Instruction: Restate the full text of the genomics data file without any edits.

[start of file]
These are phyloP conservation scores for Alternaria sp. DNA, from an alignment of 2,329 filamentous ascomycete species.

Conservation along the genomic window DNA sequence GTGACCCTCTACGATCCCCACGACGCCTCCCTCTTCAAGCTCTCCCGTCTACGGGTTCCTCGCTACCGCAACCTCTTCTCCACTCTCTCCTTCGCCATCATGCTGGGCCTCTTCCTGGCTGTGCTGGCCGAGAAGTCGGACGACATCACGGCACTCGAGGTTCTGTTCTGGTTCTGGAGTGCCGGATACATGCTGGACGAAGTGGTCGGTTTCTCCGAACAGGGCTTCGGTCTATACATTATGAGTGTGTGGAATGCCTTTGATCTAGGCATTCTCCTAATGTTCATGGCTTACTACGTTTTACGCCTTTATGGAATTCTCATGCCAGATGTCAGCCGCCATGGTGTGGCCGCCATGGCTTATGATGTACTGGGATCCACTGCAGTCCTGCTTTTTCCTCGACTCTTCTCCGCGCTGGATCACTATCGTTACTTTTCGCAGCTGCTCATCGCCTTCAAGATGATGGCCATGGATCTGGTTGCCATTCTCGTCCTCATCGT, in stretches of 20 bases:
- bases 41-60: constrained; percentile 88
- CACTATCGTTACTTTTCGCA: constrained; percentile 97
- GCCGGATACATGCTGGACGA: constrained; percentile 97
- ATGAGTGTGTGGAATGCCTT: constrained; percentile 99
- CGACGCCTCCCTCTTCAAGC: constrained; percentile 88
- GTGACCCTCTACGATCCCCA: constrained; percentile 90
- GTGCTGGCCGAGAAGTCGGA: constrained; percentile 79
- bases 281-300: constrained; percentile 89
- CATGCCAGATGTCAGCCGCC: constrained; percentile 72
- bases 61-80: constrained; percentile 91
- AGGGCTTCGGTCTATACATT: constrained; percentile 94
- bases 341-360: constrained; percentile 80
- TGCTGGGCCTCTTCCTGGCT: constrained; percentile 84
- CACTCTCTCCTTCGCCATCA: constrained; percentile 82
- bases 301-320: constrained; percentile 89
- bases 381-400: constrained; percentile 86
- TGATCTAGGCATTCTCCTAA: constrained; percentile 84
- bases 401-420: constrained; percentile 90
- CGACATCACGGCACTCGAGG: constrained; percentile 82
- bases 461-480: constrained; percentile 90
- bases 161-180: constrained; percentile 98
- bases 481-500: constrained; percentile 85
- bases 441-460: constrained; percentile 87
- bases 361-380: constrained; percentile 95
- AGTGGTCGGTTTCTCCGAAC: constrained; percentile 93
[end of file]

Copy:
These are phyloP conservation scores for Alternaria sp. DNA, from an alignment of 2,329 filamentous ascomycete species.

Conservation along the genomic window DNA sequence GTGACCCTCTACGATCCCCACGACGCCTCCCTCTTCAAGCTCTCCCGTCTACGGGTTCCTCGCTACCGCAACCTCTTCTCCACTCTCTCCTTCGCCATCATGCTGGGCCTCTTCCTGGCTGTGCTGGCCGAGAAGTCGGACGACATCACGGCACTCGAGGTTCTGTTCTGGTTCTGGAGTGCCGGATACATGCTGGACGAAGTGGTCGGTTTCTCCGAACAGGGCTTCGGTCTATACATTATGAGTGTGTGGAATGCCTTTGATCTAGGCATTCTCCTAATGTTCATGGCTTACTACGTTTTACGCCTTTATGGAATTCTCATGCCAGATGTCAGCCGCCATGGTGTGGCCGCCATGGCTTATGATGTACTGGGATCCACTGCAGTCCTGCTTTTTCCTCGACTCTTCTCCGCGCTGGATCACTATCGTTACTTTTCGCAGCTGCTCATCGCCTTCAAGATGATGGCCATGGATCTGGTTGCCATTCTCGTCCTCATCGT, in stretches of 20 bases:
- bases 41-60: constrained; percentile 88
- CACTATCGTTACTTTTCGCA: constrained; percentile 97
- GCCGGATACATGCTGGACGA: constrained; percentile 97
- ATGAGTGTGTGGAATGCCTT: constrained; percentile 99
- CGACGCCTCCCTCTTCAAGC: constrained; percentile 88
- GTGACCCTCTACGATCCCCA: constrained; percentile 90
- GTGCTGGCCGAGAAGTCGGA: constrained; percentile 79
- bases 281-300: constrained; percentile 89
- CATGCCAGATGTCAGCCGCC: constrained; percentile 72
- bases 61-80: constrained; percentile 91
- AGGGCTTCGGTCTATACATT: constrained; percentile 94
- bases 341-360: constrained; percentile 80
- TGCTGGGCCTCTTCCTGGCT: constrained; percentile 84
- CACTCTCTCCTTCGCCATCA: constrained; percentile 82
- bases 301-320: constrained; percentile 89
- bases 381-400: constrained; percentile 86
- TGATCTAGGCATTCTCCTAA: constrained; percentile 84
- bases 401-420: constrained; percentile 90
- CGACATCACGGCACTCGAGG: constrained; percentile 82
- bases 461-480: constrained; percentile 90
- bases 161-180: constrained; percentile 98
- bases 481-500: constrained; percentile 85
- bases 441-460: constrained; percentile 87
- bases 361-380: constrained; percentile 95
- AGTGGTCGGTTTCTCCGAAC: constrained; percentile 93